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Colors and Numbers

Posted on February 18, 2008 at 8:11 pm

There are 2 classes that deal with color. There is the appropriately named Color class and the ColorTransform class. Color is a subclass of the ColorTransform class. The Color class adds a few more features to the ColorTransform class such as control over brightness and tint.

A new instance of the ColorTransform accepts a lot of parameters. There is redMultiplier, redOffset, greenMultiplier, greenOffset, blueMultiplier, blueOffset, alphaMultiplier and alphaOffset. Personally, I find these values very counterintuitive. Give me good old HSB any day. All these crazy, meaningless numbers are additive, which means they are appended to the target’s current color value. If you have an exact color value in mind you can circumvent trying to figure out how to use all this stuff with the color property. The color property can be used with the Color class and the ColorTransform class. Below are simple examples of the usage of this.

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//using color transform
var myColorTransform:ColorTransform = new ColorTransform();
myColorTransform.color = 0xFF0000;
my_mc.transform.colorTransform = myColorTransform;
 
//using color
var myColor:Color = new Color();
myColor.color = 0xFF0000;
my_mc.transform.colorTransform = myColor;

With this technique you can use an unsigned integer, which may look familiar to web designers because it commonly used in web safe colors. Flash’s color palette uses these numbers, so it is easy to make a color in Flash’s GUI and take these numbers to the Actions panel.

If you need to make a transformation with the Multipliers and Offsets, there is a place in Flash where you can visually get these values. When you have a Movie Clip selected in the properties window go to Color > Advanced. Click on settings, there is a dialogue with all the same parameters as in the ColorTransform constructor function. In this dialogue the multipliers are a percentage. The percentage here is written as a value from 1 to -1 in Actionscript. So pretty much add a decimal point. The Offsets to the right in the dialogue remain the same. This way you can visually get the colors right and plug those numbers in the code.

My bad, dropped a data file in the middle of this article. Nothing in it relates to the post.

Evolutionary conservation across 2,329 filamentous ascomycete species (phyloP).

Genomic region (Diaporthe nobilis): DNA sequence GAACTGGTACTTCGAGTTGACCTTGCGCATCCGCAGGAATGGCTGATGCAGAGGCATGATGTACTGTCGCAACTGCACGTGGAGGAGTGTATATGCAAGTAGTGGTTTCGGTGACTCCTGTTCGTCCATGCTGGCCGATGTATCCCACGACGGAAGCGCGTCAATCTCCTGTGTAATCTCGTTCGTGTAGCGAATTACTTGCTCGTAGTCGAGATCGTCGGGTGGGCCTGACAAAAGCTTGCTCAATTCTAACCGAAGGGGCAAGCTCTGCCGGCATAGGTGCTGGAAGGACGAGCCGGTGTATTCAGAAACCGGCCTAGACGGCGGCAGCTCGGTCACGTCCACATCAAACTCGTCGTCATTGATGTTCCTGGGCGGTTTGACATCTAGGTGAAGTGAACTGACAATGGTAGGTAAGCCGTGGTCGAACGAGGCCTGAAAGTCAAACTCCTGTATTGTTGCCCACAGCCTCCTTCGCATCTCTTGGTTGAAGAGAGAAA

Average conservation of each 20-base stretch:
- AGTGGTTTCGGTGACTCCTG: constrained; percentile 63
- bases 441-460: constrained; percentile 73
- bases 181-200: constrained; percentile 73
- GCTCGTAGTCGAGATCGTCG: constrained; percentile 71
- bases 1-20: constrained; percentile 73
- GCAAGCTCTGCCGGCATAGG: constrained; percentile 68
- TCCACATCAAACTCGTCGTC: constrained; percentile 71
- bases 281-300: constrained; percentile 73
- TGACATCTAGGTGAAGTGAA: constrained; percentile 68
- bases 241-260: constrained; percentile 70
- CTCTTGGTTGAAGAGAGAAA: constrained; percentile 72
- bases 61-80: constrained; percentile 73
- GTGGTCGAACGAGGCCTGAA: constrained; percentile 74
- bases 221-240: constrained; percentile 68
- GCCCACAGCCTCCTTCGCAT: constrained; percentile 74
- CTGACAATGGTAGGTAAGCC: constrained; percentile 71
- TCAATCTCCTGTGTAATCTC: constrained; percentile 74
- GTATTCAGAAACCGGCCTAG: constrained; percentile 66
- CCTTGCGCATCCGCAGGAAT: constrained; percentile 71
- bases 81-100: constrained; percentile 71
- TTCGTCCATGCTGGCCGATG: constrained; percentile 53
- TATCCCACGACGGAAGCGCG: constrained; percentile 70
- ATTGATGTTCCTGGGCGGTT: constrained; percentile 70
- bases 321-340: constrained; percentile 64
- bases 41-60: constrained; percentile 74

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//color transformation from white movie clip to purple
var myColorTransform:ColorTransform = new ColorTransform(.45, -.28, .87, 1, -28, 143, -38, 0);
my_mc.transform.colorTransform = myColorTransform;

The result of this code is purple assuming the Movie Clip started out as white. Change the color of the symbol on the timeline and you’ll see that the resulting color is different. This goes back to the point that this process is additive. So make sure that the starting color is the color that you really want before taking the time to copy down and write the 800 numbers needed to change a color.

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